Women diagnosed with early-stage breast cancer who have lumpectomy usually have radiation therapy after surgery. Radiation therapy after lumpectomy lowers the risk of the breast cancer coming back (recurrence) and makes lumpectomy as effective as mastectomy. Radiation can be delivered to the entire breast (called whole-breast irradiation) or to just the area of the breast where the cancer was (called partial-breast irradiation).
A study compared partial-breast irradiation to whole-breast irradiation and found no differences in survival or the risk of the cancer spreading to other parts of the body (metastatic recurrence). Still, there was a difference in the risk of the cancer coming back in the same breast or the lymph nodes near the same breast (locoregional recurrence). The results were presented at the 2009 American Society of Clinical Oncology (ASCO) Annual Meeting.
The researchers analyzed the results from three earlier studies. All of the 1,140 women in the studies had been diagnosed with early-stage breast cancer and had had lumpectomy followed by radiation therapy. Some of the women got whole-breast irradiation and some received partial-breast irradiation. The women who got partial-breast irradiation:
- had the same survival rate
- had the same risk of the cancer coming back in another place in the body besides the breast
- were more than twice as likely to have the cancer come back in the same breast
- were more than 3 times as likely to have the cancer come back in the lymph nodes near the breast that had the original cancer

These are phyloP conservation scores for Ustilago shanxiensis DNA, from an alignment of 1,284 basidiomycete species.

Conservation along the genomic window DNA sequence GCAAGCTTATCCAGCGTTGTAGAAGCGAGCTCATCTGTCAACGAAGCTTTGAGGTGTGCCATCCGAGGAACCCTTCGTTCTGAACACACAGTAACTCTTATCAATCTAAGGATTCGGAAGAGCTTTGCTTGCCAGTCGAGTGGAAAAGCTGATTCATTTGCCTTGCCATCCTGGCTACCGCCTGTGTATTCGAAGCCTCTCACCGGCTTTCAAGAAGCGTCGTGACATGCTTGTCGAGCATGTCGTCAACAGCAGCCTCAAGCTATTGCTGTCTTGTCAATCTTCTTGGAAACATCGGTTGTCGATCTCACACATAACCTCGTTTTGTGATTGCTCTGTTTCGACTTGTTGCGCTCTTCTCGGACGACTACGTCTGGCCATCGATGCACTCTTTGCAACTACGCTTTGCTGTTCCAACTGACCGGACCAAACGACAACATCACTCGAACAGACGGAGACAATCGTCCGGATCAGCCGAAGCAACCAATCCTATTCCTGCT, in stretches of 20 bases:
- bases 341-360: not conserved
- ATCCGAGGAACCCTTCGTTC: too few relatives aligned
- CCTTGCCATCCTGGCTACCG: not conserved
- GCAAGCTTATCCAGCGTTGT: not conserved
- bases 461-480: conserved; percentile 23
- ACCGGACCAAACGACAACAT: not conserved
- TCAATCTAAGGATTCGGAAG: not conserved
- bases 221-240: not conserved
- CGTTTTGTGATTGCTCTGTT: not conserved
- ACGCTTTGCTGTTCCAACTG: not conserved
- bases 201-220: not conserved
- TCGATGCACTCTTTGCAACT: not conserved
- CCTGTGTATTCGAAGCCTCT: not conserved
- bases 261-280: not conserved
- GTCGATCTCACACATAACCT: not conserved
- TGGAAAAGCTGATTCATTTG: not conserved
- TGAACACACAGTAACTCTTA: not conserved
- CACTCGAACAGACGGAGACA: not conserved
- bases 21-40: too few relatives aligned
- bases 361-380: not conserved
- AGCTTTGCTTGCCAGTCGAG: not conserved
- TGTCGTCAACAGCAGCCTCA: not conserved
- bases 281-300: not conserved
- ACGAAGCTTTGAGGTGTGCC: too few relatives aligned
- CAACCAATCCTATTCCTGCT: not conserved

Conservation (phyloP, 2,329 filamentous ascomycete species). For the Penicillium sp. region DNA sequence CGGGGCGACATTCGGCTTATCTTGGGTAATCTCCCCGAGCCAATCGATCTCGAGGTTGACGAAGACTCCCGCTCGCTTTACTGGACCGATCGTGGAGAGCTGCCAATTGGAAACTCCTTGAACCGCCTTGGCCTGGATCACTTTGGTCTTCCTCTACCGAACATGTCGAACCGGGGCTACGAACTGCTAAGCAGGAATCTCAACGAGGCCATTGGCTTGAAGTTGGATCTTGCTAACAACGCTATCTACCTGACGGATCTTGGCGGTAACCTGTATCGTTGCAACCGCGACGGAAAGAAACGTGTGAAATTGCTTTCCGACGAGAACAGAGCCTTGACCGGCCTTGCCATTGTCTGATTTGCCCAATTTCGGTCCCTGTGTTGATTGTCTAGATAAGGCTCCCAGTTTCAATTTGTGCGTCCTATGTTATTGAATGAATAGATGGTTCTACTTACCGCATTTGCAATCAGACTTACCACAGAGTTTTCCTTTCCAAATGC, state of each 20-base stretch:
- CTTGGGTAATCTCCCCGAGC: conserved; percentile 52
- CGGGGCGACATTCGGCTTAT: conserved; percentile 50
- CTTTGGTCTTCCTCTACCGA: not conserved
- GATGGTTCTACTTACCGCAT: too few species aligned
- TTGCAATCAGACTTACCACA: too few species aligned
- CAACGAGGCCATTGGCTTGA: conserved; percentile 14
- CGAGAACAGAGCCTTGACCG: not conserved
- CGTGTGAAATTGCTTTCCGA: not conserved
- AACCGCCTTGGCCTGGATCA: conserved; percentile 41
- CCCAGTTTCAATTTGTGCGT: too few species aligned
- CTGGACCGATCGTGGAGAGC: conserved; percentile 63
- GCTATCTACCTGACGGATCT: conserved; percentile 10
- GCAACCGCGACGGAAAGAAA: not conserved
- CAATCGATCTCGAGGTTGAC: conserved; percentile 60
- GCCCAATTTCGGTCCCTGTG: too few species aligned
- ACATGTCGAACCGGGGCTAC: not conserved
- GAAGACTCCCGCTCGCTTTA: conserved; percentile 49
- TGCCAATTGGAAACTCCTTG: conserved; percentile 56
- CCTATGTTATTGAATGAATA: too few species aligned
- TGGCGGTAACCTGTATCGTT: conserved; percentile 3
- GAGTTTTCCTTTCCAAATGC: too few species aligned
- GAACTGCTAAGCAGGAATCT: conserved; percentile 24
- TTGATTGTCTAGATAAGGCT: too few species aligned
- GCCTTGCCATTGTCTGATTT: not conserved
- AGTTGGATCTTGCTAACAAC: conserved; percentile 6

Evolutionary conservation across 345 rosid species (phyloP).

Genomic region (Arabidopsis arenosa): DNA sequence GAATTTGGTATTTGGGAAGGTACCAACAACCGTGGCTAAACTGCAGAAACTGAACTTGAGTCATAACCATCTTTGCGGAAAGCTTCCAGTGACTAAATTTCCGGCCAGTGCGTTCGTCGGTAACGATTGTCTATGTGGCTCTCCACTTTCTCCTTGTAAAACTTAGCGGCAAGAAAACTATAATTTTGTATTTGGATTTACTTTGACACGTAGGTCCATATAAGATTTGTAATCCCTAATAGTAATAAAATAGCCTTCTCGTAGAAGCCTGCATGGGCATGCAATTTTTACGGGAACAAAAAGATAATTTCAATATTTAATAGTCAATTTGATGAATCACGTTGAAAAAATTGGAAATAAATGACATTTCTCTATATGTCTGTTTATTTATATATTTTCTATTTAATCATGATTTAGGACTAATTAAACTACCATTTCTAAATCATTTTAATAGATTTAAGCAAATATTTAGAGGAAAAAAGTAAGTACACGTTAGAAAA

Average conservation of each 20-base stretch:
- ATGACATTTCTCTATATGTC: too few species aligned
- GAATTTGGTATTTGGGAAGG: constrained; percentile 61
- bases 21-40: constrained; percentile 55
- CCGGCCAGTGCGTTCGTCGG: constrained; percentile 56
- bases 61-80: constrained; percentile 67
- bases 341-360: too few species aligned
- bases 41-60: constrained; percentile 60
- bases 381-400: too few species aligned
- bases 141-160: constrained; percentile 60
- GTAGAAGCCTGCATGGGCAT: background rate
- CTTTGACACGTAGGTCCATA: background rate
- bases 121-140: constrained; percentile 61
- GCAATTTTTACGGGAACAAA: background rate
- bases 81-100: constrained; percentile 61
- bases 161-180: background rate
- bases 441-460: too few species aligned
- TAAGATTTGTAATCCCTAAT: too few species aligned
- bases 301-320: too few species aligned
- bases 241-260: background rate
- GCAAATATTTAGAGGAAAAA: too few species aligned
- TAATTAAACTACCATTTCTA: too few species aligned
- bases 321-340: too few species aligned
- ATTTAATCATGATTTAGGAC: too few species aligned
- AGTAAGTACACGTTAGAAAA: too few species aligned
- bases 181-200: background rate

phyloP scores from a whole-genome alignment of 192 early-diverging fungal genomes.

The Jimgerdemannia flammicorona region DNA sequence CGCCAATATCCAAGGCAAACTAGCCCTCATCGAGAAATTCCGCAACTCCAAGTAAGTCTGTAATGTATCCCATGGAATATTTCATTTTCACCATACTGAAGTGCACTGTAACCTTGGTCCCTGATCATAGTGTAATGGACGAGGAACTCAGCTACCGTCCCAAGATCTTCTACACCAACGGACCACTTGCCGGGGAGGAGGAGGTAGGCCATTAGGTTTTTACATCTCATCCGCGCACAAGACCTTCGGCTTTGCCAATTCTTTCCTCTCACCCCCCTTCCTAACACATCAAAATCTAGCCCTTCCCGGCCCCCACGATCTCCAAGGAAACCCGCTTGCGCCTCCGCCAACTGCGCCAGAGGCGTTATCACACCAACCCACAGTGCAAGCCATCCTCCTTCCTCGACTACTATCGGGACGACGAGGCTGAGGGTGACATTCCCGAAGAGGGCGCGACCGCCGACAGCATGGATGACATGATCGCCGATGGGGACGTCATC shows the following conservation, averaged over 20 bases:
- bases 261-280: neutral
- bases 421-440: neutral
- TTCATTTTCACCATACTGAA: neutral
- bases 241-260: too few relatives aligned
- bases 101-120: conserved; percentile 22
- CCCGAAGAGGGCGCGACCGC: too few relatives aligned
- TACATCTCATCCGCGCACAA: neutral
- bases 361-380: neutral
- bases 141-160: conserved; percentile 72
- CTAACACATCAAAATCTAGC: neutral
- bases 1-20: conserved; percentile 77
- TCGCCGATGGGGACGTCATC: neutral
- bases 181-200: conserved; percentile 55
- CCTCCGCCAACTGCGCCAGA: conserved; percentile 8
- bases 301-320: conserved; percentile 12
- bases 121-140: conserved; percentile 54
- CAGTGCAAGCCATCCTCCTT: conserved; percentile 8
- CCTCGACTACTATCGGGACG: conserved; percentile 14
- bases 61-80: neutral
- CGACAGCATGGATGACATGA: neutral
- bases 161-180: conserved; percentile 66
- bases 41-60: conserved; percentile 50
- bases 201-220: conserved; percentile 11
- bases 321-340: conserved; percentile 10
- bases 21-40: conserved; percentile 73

compared to women who had whole-breast irradiation.
The researchers explained that the higher risk of the cancer coming back in the same breast or lymph nodes near the same breast could have been because the original studies had a flaw in their design. More research is needed to see if this higher risk of locoregional recurrence continues to happen with partial-breast irradiation.
Whole-breast irradiation is the most common type of radiation therapy used to treat breast cancer. Whole-breast irradiation is delivered by an external bream of radiation. A large machine, called a linear accelerator, aims a beam of high-energy radiation at the breast area affected by the cancer. Whole-breast irradiation usually is given 5 days a week for 5 to 7 weeks as an outpatient procedure.
External partial-breast irradiation is a less common type of radiation therapy that focuses only on the area where the cancer was, meaning the rest of the breast area receives little or no radiation. Studies are comparing the benefits of external partial-breast irradiation to whole-breast irradiation.
Most partial-breast irradiation is delivered internally, rather than externally. Internal partial-breast irradiation, also called brachytherapy, uses small pieces of radioactive material ("seeds") that are placed in small tubes or catheters around the area where the cancer was. The area that's near the site of the original cancer is the area that is at highest risk of recurrence. Brachytherapy usually is given for 5 to 7 days, a much shorter time than external radiation. Brachytherapy systems require a skilled and experienced medical team and available radioactive materials.
Partial-breast irradiation currently is used less frequently than whole-breast irradiation. Still, internal partial-breast irradiation is appealing to many women because the treatment time is shorter (1 week versus 5 to 7 weeks). If radiation therapy is part of your treatment plan, it may seem easier to rearrange your daily routine for 1 week compared to almost 2 months. Internal partial-breast irradiation also can be more convenient for people who live far away from a treatment center. This study gives doctors the confidence that partial-breast irradiation provides benefits that are mostly comparable to whole-breast irradiation.
If surgery and radiation therapy are part of your treatment plan, you and your doctor will talk about which surgery and which radiation therapy method makes the most sense for you. For some women, external whole-breast irradiation is the best approach. For others, internal partial-breast irradiation therapy may be a good option. The Breastcancer.org Radiation Therapy section offers more information, including how radiation works to treat breast cancer and what to expect during and after treatment.